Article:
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Inflammatory Bowel Disease Resource

Common Nutrient Deficiencies in IBD

laura lomax


Vitamin and mineral deficiencies can be seen with inflammatory bowel disease for a variety of reasons: 

  • Inflammation in the GI tract, especially of the intestines and colon can interfere with vitamin, mineral, and nutrient absorption
  • Dietary modifications – Common dietary restrictions can lead to elimination of food groups putting patients at risk for nutritional deficiencies. Along with avoidance of foods, common symptoms often lead to loss of appetite and decreased intake especially during times of flares.
  • Medications and Surgical Interventions – Including resection or removal or portions of the small intestine or large intestine.


Absorption occurs in duodenum

Food Sources: Cows milk, fortified milks (soy, almond), yogurt, cheese, canned fish, leafy greens, and fortified foods (orange juice, cereal, etc)

Supplements: Supplements commonly prescribed as dairy products on commonly avoided with lactose intolerance and leafy greens are not always tolerated. Supplement dose range based on age and deficiency. It is important to also address Vit D deficiency as they work together to maintain bone health.

Functions: Calcium has a variety of roles including muscle function, cell and hormonal signaling, and bone formation.

Risk: Corticosteroids decrease Calcium absorption. Physical inactivity is also a risk factor for osteoporosis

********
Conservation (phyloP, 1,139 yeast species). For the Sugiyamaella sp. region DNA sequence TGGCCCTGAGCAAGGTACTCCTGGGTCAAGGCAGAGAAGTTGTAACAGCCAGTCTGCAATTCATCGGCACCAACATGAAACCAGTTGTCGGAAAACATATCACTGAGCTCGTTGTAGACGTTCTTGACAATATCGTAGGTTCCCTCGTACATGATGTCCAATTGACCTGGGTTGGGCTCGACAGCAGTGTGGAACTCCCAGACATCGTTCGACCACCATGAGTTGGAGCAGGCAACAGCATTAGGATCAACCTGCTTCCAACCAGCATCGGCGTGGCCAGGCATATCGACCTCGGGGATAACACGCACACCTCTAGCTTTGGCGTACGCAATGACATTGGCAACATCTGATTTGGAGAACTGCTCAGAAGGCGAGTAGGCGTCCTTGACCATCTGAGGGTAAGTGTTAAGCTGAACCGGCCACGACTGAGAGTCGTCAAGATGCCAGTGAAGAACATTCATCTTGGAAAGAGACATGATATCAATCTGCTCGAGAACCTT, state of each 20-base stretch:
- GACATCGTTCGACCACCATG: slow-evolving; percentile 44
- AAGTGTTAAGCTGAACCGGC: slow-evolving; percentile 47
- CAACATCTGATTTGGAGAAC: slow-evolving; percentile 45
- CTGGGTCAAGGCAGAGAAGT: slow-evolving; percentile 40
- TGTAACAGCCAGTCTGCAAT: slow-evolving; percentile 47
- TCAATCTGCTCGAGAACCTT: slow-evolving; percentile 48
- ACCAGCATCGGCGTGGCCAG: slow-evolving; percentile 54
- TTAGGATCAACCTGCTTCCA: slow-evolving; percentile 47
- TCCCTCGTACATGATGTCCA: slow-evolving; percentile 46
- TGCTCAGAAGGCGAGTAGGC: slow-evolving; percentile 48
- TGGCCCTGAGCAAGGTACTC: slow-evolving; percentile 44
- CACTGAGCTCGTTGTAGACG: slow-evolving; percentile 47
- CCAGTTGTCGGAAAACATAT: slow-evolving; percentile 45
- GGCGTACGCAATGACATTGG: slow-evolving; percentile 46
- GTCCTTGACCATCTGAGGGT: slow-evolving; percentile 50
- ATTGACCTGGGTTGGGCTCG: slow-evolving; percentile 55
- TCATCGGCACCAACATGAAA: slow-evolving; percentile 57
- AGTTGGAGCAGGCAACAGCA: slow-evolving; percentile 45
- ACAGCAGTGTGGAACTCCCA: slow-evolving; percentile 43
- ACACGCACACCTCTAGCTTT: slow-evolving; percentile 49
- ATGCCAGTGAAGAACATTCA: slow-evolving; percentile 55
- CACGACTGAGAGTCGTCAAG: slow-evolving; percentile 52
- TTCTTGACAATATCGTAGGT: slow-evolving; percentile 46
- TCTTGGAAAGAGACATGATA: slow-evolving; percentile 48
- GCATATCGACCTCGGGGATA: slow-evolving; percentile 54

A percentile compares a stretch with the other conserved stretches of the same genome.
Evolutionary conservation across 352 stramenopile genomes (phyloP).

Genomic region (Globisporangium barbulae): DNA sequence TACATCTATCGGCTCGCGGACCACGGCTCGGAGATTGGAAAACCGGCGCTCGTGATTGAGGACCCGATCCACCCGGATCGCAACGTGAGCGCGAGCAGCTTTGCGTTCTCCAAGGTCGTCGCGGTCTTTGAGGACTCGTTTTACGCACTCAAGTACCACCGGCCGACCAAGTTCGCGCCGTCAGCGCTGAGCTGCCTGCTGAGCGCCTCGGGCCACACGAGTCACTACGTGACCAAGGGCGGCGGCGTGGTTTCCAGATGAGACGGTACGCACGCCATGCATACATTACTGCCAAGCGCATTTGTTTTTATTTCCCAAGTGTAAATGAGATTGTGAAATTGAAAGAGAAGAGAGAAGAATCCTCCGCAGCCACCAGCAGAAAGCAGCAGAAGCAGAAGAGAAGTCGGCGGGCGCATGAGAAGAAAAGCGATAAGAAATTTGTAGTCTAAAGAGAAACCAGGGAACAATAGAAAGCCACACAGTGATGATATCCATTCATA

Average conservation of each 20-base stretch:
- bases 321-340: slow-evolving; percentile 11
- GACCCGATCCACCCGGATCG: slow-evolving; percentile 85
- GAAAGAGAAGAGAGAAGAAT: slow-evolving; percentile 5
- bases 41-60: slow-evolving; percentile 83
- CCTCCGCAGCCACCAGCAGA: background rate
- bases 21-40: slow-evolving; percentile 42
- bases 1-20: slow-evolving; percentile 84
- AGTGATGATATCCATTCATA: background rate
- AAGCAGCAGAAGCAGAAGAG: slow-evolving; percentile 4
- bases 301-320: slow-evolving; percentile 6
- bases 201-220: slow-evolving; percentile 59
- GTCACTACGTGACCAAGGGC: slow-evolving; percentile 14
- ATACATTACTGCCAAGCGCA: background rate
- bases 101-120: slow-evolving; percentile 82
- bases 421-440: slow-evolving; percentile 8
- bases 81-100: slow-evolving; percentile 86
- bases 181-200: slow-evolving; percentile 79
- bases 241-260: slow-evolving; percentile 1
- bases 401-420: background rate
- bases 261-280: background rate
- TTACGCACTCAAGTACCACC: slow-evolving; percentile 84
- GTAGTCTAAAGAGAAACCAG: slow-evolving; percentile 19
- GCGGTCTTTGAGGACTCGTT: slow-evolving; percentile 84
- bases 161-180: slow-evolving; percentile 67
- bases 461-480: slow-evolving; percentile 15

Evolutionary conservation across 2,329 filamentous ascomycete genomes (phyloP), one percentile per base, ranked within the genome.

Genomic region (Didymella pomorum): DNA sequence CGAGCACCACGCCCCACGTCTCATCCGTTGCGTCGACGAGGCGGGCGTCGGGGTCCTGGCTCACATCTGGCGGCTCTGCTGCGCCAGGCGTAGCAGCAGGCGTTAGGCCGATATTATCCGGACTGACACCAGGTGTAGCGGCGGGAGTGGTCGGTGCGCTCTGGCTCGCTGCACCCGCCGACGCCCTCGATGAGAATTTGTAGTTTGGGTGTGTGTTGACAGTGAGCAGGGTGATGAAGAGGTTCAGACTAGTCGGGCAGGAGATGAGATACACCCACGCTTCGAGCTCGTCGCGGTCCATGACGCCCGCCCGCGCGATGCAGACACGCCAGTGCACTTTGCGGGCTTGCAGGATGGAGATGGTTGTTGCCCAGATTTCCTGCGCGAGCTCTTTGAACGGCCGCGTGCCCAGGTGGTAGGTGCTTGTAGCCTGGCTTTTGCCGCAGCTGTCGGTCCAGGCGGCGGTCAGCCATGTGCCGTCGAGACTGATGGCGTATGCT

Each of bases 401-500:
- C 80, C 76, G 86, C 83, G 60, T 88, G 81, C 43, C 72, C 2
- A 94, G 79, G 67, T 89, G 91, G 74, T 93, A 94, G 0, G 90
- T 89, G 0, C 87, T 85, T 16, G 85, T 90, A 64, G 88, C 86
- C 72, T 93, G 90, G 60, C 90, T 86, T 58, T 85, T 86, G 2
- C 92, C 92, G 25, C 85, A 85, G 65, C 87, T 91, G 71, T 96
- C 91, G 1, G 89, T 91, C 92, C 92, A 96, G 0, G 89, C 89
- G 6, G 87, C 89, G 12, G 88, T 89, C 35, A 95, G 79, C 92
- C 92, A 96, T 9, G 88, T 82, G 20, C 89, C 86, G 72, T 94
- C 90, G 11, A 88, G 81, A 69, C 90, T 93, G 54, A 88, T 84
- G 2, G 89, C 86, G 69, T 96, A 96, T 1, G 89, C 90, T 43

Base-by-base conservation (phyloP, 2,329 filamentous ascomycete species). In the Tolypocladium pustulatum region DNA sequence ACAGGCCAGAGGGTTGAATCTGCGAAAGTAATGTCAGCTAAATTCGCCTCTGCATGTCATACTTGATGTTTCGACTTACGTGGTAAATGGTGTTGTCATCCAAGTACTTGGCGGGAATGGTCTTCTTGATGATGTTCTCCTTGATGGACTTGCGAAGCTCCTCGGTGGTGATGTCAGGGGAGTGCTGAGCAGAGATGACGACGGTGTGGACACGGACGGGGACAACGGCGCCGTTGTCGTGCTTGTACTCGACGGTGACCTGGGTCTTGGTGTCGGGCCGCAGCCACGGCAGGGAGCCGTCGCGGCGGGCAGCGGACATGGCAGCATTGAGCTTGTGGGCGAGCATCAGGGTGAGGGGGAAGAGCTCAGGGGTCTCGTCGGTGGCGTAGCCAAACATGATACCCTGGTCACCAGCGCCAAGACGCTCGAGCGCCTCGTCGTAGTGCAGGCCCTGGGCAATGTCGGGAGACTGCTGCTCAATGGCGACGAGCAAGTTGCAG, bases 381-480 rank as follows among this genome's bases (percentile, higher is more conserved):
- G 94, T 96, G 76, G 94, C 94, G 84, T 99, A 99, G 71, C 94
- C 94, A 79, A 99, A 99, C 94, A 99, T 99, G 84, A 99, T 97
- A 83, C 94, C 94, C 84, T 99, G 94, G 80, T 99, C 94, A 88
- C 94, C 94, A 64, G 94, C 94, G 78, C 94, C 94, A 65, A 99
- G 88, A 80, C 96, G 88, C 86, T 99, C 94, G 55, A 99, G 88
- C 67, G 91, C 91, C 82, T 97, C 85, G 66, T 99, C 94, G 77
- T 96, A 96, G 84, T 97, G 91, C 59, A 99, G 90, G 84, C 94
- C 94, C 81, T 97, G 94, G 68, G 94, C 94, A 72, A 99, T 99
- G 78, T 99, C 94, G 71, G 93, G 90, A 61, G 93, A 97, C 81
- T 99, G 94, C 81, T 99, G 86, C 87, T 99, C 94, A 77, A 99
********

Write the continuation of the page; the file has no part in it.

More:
Vitamin D

Absorbed in ileum

Food sources: Vitamin D is found in minimal amounts naturally in the diet (salmon, tuna, and egg yolks). Fortified food sources of Vitamin D include milk and milk alternatives, yogurt, and some orange juice.

Supplements: Available as both Vitamin D2 and Vitamin D3.

Functions: Helps the body absorb calcium and promote bone health, plays a role in cell growth, as well as immune function (source 3).

Risk: Vitamin D deficiency is common in many individuals with IBD affecting 60-70% of IBD patients (source 2). While addition research is still need studies continue to explore how low Vitamin D levels influence IBD with results showing effects on disease activity, immune function, and even susceptibility to c. diff infections (source 2). It is a good practice to have your Vitamin D levels examined annually to assess and treat deficiency.

Vitamin A

Absorption in the ileum

Food Sources: Fortified milk and milk alternatives, eggs, cheese

Supplements: Often included in a daily multivitamin.